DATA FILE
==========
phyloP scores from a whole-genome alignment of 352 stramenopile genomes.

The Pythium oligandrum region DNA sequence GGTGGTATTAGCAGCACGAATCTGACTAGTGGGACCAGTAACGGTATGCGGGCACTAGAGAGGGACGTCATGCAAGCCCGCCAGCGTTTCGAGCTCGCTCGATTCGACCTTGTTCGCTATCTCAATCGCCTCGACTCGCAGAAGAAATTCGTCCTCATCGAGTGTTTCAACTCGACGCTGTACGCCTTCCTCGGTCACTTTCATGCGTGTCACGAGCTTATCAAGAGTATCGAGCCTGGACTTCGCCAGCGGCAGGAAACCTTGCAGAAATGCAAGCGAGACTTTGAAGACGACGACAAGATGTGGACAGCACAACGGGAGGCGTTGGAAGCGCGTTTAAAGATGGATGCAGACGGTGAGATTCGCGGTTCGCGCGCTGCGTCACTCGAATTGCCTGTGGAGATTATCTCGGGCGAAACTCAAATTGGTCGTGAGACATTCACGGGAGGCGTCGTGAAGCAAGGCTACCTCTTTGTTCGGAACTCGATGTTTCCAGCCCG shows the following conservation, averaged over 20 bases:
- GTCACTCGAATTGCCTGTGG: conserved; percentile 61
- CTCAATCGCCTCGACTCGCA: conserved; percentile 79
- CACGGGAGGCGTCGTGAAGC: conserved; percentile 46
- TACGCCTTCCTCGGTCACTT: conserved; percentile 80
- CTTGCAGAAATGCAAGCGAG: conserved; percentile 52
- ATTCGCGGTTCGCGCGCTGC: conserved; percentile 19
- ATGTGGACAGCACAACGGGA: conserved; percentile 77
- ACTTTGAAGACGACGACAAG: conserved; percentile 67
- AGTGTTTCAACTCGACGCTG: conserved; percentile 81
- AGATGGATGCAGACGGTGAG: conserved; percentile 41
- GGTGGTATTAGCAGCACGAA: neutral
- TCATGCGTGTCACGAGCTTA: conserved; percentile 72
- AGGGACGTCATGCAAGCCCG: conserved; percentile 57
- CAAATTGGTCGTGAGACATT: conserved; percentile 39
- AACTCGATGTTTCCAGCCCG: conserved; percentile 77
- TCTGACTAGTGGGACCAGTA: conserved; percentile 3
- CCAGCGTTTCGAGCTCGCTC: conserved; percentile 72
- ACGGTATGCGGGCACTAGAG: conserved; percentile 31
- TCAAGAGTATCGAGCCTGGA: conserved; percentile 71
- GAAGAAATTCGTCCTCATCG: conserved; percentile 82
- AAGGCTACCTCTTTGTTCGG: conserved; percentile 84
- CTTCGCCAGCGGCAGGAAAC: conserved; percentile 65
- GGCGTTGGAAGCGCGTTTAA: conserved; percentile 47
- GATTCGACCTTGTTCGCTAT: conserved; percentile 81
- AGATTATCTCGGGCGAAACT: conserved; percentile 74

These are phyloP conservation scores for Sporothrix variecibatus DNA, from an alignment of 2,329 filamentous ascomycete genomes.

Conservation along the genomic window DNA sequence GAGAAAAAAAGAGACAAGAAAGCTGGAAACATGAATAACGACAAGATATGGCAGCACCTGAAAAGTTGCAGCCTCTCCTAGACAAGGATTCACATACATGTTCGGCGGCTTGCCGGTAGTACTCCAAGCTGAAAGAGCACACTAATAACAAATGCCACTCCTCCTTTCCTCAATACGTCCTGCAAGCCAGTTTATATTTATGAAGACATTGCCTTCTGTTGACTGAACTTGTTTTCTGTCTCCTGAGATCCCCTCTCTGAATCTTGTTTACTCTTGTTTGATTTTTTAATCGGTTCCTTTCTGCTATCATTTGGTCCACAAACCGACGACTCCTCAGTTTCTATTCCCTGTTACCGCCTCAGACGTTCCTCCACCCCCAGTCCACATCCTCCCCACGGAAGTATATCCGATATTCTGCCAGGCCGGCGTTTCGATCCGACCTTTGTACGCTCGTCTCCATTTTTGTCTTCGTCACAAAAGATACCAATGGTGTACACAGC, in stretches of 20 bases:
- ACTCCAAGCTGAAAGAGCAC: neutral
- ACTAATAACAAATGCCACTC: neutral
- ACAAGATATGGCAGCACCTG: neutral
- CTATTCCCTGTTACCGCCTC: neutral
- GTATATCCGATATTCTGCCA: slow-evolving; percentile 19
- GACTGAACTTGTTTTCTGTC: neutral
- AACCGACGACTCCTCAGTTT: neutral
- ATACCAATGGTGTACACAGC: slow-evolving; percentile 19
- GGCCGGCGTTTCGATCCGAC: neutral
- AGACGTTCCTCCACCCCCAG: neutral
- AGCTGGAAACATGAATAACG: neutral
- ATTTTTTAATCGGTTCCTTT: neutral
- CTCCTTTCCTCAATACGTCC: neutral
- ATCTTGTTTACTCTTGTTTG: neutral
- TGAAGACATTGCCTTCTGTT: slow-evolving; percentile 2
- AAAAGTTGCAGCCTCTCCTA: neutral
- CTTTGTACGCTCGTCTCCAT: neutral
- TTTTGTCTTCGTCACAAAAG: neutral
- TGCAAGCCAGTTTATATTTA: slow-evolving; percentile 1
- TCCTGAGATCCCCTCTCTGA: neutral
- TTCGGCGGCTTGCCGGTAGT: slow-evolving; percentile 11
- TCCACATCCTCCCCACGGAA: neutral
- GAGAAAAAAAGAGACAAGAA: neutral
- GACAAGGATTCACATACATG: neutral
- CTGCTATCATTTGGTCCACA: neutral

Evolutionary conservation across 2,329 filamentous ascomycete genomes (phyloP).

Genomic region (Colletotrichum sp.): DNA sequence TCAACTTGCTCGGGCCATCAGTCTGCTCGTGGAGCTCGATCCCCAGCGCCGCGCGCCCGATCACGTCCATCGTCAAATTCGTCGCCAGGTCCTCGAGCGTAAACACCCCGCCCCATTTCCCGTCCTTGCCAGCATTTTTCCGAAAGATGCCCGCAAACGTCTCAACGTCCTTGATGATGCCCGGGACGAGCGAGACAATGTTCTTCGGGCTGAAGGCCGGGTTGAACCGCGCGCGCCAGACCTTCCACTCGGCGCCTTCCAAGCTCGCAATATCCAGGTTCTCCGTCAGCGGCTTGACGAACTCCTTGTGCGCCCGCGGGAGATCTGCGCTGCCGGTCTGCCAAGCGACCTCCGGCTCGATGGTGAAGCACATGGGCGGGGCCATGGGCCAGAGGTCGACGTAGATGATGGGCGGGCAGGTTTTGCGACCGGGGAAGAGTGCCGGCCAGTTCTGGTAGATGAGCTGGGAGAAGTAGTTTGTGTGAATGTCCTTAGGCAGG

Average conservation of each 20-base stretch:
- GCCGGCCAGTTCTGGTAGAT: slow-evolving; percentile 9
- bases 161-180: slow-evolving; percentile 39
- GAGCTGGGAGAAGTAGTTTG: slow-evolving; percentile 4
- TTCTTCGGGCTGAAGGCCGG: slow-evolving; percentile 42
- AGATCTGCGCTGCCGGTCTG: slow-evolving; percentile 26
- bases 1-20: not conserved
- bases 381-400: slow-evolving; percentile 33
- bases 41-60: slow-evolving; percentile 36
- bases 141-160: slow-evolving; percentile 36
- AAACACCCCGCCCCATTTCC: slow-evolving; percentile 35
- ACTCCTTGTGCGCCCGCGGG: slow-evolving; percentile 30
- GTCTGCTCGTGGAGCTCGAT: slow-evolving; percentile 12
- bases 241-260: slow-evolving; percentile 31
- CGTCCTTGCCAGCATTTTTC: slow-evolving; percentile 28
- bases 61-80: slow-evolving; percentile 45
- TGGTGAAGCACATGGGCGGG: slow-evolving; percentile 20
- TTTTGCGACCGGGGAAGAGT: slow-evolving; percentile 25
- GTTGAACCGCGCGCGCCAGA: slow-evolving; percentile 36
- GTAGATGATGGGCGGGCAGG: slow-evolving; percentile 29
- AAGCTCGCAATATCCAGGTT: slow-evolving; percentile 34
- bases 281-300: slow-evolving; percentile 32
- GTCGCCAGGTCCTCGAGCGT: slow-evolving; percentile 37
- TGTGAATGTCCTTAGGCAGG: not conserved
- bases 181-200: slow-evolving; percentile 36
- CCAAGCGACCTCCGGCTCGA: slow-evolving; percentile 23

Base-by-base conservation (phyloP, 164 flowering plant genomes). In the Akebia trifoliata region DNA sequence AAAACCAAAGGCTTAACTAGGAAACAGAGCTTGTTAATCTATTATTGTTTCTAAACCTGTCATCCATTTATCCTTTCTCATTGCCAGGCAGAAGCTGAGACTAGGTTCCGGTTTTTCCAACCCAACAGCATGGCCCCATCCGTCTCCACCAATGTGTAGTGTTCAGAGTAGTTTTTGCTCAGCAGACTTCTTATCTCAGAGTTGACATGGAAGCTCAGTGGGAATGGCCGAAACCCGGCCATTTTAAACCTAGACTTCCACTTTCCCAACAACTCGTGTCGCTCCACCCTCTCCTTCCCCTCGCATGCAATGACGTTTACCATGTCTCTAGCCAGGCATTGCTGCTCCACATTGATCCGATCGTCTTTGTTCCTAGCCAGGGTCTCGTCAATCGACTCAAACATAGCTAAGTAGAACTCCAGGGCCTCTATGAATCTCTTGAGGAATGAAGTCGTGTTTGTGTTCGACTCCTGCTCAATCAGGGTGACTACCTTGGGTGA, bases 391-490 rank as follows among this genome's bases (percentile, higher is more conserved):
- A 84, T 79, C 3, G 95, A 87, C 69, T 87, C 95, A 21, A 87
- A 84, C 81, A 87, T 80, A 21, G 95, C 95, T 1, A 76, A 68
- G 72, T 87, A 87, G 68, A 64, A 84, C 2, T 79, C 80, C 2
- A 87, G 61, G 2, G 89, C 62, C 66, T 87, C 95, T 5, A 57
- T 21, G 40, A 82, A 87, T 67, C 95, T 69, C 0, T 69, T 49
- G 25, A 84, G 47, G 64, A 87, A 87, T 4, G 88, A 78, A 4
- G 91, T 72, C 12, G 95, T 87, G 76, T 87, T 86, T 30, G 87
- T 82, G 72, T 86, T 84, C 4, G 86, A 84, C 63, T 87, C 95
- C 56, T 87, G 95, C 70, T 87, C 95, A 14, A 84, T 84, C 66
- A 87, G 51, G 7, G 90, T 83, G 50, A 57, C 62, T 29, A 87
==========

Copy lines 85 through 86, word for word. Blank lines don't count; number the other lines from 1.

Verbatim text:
- A 84, C 81, A 87, T 80, A 21, G 95, C 95, T 1, A 76, A 68
- G 72, T 87, A 87, G 68, A 64, A 84, C 2, T 79, C 80, C 2